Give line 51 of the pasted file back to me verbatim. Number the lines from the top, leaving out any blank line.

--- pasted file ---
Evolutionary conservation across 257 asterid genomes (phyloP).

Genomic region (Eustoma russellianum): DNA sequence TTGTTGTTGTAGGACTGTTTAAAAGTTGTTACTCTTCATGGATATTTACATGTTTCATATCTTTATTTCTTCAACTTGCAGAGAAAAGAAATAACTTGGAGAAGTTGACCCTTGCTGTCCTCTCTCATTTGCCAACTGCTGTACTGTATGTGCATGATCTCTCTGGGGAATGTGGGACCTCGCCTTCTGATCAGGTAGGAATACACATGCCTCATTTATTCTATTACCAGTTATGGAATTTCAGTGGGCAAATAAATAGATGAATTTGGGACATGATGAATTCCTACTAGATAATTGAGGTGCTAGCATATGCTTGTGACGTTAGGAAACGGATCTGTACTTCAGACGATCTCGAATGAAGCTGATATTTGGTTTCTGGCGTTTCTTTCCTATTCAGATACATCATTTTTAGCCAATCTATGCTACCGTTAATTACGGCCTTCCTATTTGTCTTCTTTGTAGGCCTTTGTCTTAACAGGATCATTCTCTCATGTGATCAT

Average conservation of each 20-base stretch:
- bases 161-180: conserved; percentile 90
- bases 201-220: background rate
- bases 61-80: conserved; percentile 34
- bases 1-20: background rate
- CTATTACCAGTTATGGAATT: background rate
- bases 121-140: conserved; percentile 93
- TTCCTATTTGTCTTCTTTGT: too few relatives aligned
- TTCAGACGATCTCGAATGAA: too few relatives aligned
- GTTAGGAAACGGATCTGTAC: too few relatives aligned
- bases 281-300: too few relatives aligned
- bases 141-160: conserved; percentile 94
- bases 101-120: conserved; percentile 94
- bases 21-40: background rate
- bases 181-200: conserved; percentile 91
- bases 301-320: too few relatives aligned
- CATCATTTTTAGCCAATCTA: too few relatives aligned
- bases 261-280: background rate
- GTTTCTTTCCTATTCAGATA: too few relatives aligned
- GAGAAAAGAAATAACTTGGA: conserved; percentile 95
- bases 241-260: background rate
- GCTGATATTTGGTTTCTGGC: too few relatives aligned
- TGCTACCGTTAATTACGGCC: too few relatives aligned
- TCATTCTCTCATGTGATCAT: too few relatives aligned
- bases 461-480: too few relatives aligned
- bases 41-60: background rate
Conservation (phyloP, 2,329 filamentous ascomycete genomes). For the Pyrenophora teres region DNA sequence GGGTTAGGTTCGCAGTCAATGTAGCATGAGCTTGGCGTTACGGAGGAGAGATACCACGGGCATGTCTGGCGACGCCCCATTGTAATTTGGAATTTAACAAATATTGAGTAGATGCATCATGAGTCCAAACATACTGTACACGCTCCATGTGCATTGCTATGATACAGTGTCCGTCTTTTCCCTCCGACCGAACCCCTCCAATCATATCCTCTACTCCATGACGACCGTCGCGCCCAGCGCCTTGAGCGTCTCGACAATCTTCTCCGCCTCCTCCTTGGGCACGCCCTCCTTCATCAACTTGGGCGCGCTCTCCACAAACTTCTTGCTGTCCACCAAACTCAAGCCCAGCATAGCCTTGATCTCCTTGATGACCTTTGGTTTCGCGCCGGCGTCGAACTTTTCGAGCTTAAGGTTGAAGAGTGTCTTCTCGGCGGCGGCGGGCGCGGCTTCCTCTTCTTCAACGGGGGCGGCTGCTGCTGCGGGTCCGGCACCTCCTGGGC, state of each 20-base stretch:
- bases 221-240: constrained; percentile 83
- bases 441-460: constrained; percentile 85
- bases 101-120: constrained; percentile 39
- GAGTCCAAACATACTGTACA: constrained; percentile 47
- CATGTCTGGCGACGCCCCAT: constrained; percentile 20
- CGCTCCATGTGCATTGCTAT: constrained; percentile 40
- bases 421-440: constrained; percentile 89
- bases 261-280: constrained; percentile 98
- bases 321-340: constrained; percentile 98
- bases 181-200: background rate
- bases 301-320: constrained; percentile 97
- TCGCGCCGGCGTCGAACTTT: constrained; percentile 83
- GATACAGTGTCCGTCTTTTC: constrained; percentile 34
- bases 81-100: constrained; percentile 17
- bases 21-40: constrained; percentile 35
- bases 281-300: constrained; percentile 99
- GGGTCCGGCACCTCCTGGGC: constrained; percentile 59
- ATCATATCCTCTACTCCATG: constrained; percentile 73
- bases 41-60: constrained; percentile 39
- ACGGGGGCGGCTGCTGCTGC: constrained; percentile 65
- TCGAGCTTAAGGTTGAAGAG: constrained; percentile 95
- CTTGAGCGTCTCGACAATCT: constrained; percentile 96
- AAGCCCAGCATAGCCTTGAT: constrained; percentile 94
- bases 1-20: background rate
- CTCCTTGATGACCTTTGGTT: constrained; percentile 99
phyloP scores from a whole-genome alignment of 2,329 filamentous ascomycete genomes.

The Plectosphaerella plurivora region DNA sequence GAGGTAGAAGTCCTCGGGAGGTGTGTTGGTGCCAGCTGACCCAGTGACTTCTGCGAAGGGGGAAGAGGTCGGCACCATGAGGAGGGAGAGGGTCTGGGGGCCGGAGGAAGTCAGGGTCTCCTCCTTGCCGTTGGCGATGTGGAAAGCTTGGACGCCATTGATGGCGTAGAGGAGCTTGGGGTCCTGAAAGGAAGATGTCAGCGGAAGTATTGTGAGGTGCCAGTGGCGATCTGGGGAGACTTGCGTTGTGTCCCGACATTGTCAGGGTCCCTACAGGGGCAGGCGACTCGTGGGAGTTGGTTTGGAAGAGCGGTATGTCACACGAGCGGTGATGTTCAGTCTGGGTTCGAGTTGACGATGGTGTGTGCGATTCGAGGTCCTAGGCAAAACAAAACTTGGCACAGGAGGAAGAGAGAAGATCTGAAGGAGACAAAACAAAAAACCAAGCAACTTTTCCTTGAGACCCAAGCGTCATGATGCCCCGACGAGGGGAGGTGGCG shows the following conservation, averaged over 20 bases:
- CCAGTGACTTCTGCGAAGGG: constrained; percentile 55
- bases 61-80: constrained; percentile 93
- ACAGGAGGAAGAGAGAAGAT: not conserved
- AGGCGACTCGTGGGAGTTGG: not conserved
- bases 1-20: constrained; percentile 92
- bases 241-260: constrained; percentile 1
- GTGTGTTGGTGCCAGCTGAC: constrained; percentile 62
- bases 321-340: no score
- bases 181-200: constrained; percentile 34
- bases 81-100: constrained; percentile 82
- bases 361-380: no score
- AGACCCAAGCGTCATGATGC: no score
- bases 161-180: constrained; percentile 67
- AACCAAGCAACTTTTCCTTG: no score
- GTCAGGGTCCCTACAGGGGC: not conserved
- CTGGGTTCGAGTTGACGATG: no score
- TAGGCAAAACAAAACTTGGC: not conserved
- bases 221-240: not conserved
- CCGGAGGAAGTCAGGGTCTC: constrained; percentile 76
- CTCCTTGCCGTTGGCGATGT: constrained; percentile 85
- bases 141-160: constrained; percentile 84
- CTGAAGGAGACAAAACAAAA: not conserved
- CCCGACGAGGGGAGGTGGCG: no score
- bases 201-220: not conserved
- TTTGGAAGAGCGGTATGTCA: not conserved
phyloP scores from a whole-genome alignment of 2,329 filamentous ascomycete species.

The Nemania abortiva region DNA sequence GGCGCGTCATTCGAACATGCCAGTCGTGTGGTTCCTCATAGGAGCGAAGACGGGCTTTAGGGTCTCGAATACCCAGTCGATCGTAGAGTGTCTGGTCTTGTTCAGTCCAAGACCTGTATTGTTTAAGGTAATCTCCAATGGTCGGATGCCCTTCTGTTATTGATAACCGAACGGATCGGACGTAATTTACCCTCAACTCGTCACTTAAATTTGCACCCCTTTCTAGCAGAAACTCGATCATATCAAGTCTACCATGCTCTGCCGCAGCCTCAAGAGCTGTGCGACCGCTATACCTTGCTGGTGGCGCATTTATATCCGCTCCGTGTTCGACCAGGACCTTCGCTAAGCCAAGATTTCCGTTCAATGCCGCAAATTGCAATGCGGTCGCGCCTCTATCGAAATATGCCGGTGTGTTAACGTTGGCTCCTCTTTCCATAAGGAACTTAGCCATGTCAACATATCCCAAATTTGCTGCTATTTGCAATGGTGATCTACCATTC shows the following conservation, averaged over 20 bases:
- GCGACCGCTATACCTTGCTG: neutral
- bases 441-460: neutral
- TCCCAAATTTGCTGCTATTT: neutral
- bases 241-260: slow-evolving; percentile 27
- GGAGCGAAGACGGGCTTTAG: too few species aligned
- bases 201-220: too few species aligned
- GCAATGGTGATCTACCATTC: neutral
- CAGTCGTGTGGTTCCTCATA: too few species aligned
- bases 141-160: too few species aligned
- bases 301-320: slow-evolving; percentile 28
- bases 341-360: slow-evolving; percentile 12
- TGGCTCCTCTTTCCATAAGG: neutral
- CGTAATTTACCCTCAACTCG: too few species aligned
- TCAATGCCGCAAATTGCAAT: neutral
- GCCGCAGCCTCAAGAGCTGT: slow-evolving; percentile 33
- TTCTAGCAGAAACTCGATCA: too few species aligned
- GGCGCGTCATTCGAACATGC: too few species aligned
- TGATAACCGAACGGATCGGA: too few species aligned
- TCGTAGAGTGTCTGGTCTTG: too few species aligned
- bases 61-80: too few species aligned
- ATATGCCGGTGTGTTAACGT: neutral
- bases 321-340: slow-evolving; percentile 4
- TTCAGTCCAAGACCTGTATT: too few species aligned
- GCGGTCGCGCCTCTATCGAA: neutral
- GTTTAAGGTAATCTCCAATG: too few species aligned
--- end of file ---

- CTTGAGCGTCTCGACAATCT: constrained; percentile 96